Glenfarclas Aged 31 Years in a Port Cask Single Highland Malt

$1,300 AUD

42.8% ABV 700 ml

This is a 31 years old well-aged whisky from Glenfarclas that has spent its life in a port cask. The rich flavour reflects the distillery's trademark heavy spirit. It comes in an equally heavy handsome solid wooden presentation box.

Tasting Notes

The nose has elements of toffee, raisins, dates and honey. The palate opens with the toffee from the nose but there are also spices emerging. Ginger and some oaky notes also present. The finish is long and spicy.


This product is located in Australia.


Glenfarclas Distillery

One of the great classic Speyside distilleries, Glenfarclas is uniquely still in the same family ownership for the sixth generation, going back to 1865 when the Grant family acquired it from the estate of the original owner, Robert Hay. Glenfarclas is a pleasing combination of tradition and innovation. Whilst it is the only distillery still using direct heating, it was one of the first to create a visitors’ centre and was in the vanguard of those distilleries promoting their product in bottled single malt format. On the traditional front, the extensive maturing spirit stocks are held on site in old-style dunnage warehouses (which now number 30, compared with the 18 at the time of my visit some 32 years ago).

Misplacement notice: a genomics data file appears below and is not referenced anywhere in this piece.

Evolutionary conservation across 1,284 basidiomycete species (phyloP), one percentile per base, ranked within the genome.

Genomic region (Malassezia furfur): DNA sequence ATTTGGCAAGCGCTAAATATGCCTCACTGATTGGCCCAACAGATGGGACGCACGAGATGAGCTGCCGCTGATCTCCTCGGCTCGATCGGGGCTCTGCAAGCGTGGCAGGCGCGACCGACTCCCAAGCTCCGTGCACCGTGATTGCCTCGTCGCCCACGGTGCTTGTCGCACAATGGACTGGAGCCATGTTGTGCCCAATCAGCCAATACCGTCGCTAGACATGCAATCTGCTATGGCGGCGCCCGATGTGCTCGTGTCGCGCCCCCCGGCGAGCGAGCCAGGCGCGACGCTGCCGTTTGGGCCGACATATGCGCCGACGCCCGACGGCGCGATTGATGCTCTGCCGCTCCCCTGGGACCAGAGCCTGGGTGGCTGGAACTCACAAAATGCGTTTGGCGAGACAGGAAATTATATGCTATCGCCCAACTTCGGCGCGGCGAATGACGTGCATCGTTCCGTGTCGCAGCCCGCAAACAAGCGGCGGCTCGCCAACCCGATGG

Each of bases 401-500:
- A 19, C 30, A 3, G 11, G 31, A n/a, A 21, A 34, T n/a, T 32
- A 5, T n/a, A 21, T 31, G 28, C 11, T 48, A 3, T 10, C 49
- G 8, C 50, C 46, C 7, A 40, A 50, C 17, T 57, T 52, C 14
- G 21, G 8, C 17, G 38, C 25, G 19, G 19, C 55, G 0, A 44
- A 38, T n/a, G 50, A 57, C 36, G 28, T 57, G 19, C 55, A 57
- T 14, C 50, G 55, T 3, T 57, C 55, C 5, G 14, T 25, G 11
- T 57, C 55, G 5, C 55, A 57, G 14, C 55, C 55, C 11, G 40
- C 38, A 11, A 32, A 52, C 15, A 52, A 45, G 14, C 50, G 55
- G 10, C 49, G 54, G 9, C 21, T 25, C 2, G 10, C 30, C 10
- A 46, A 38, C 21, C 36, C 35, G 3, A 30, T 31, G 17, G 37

As I remarked at the time of my visit in 1986, when the distillery was already 150 years old, “….Glenfarclas is a modern, well-run operation with up-to-the-minute technology, combining well with the carefully preserved essential traditions of malt whisky distilling”. No doubt that is still the case today.

I was welcomed to Glenfarclas by George S. Grant, chairman, and his son, John, and enjoyed their handsome hospitality, for which the Grants are renowned. George, by then already the “Grand Old Man” of Scotch whisky distilling, continued as chairman until his death in 2002, to be succeeded by John.

The famous distiller and blender, Thomas Dewar, described Glenfarclas whisky as “the King of Whiskies and the Whisky of Kings”. He was speaking of an 1881 sample sent for his approval. I doubt that much has happened that would change that view today.